Most people turn to lawyers or law professors to help them understand the Constitution. The problem with this approach lies in the fact that most lawyers and law professors are J.D. impaired.
So where do we turn? How can we figure out what the various clauses and provisions in the Constitution really mean?
The sad fact is the vast majority of lawyers don’t actually know squat about the Constitution. They don’t learn about the Constitution in law school. Instead, they learn “constitutional law.” In other words, they learn what other politically connected lawyers — federal employees staffing federal courts — have said about the Constitution. They learn precedent and they follow it like a sacred text.
But as James Wilson wrote in “Of the Study of Law in the United States, Circa, 1790, “The first and governing maxim in the interpretation of a statute is to discover the meaning of those who made it.”
A lot of people think this means looking at what the drafters of the Constitution said during the Philadelphia Convention. And while we can get some hints about original meaning from those notes, the drafters don’t hold the key. We also need to look at what the supporters of the Constitution said it meant during the ratification debates. That’s where we find its actual meaning – in the original understanding the ratifiers actually agreed to. As Thomas Jefferson wrote:
“On every question of construction let us carry ourselves back to the time when the Constitution was adopted, recollect the spirit manifested in the debates, and instead of trying what meaning may be squeezed out of the text, or intended against it, conform to the probable one in which it was passed.”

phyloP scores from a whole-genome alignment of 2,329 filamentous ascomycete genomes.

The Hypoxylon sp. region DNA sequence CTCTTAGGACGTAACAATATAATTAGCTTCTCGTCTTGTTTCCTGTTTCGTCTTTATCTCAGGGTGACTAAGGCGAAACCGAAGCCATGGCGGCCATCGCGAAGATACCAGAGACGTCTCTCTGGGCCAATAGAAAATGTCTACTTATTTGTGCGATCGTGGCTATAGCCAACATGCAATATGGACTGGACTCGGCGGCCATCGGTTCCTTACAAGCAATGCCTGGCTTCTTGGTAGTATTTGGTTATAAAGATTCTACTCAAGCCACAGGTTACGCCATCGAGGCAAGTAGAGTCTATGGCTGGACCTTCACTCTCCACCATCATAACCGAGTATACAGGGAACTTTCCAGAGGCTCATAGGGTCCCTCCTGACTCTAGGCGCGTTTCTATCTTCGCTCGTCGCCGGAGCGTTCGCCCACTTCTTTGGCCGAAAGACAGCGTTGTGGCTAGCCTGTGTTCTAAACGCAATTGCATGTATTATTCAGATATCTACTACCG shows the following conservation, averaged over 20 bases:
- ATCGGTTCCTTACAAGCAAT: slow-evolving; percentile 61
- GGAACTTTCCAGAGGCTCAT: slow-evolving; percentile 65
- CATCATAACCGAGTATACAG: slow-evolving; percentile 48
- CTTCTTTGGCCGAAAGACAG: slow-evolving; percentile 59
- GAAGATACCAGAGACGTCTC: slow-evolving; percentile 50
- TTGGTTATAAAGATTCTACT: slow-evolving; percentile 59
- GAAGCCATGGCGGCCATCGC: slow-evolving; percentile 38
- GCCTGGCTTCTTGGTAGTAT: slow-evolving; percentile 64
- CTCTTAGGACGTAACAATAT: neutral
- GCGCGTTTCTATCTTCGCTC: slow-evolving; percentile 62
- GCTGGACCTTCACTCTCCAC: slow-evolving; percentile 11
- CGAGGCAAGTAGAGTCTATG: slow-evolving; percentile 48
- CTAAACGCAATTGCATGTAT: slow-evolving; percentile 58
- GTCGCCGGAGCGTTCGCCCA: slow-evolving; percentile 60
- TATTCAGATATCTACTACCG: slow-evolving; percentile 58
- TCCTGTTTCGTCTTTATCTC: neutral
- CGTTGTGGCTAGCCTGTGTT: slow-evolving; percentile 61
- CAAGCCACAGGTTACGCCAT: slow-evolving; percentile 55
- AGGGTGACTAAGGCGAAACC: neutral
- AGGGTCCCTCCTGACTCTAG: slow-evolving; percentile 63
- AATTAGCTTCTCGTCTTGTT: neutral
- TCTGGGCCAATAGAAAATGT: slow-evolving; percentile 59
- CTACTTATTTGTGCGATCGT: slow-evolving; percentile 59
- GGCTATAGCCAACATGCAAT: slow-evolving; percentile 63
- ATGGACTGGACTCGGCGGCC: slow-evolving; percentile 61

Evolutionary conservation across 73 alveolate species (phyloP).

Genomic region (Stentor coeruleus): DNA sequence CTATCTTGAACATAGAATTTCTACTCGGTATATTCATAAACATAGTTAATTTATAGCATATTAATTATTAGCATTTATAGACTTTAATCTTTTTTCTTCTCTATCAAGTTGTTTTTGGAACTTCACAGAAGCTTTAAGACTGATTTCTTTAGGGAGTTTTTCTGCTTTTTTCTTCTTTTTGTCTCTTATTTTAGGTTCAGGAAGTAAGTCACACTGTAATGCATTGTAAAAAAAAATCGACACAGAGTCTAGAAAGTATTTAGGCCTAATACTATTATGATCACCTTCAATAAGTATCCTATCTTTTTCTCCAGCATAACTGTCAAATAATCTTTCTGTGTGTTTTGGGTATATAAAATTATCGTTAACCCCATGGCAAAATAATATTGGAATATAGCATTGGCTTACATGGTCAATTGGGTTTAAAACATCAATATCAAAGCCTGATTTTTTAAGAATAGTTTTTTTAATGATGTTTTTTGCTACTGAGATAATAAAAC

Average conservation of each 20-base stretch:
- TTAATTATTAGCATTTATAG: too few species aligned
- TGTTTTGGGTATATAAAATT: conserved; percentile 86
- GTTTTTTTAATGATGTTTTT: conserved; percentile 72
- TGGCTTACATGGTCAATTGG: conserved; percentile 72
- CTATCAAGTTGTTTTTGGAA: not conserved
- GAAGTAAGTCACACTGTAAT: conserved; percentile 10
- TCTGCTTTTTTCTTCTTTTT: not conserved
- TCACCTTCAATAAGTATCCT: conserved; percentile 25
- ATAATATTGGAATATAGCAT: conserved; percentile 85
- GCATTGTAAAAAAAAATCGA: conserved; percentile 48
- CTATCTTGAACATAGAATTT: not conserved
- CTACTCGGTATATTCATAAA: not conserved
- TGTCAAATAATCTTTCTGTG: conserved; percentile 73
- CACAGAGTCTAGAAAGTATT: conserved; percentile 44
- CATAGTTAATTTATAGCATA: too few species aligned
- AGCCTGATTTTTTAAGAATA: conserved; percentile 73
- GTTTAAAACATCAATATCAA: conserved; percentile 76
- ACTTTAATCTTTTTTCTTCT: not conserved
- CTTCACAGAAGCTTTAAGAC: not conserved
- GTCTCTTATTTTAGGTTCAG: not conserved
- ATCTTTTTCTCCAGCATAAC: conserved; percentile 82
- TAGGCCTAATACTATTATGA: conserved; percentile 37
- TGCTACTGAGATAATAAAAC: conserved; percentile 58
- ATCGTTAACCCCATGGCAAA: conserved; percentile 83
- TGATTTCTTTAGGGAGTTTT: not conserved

But how do we determine the meaning in which it was passed? Or as one reader asked, “For those of us not JD-impaired, where should we go to get a sense of what was said during the debates? Weren’t those supposed to be a ‘what happens in Vegas’ sort of environment? I am recalling Hamilton’s leaked affinity for British monarchy that torpedoed him on some future occasions…”
It appears the reader was confusing the state-ratification debates with the Philadelphia Convention. The delegates drafting the Constitution did keep things locked down pretty tight. There was no information available to the public until the delegates emerged with the final draft. We still know very little about the “behind closed door debates” surrounding the drafting of the Constitution. Most of what we do know comes from James Madison’s copious notes.
On the other hand, the state-ratification debates were very public affairs and we can find extensive records about their proceedings.
The Federalist Papers are the best-known source of pro-constitution arguments. Three New York newspapers — the Independent Journal, the New York Packet, and The Daily Advertiser — published the first 77 essays between October 1787 and April 1788. In the spring of 1788, J. & A. McClean published all 77 essays, plus eight others, in a two-volume compilation titled The Federalist: A Collection of Essays, Written in Favour of the New Constitution, as Agreed upon by the Federal Convention, September 17, 1787.
The Federalist Papers are well-known primarily because of the prominence of their authors — Alexander Hamilton, James Madison and John Jay. Most people today overstate the importance of the Federalist essays. In fact, they had very little influence outside New York at the time. Nevertheless, we can find valuable insights into the way various provisions of the Constitution were “sold” to the general public from the essays.
But a wealth of information exists beyond the Federalist Papers.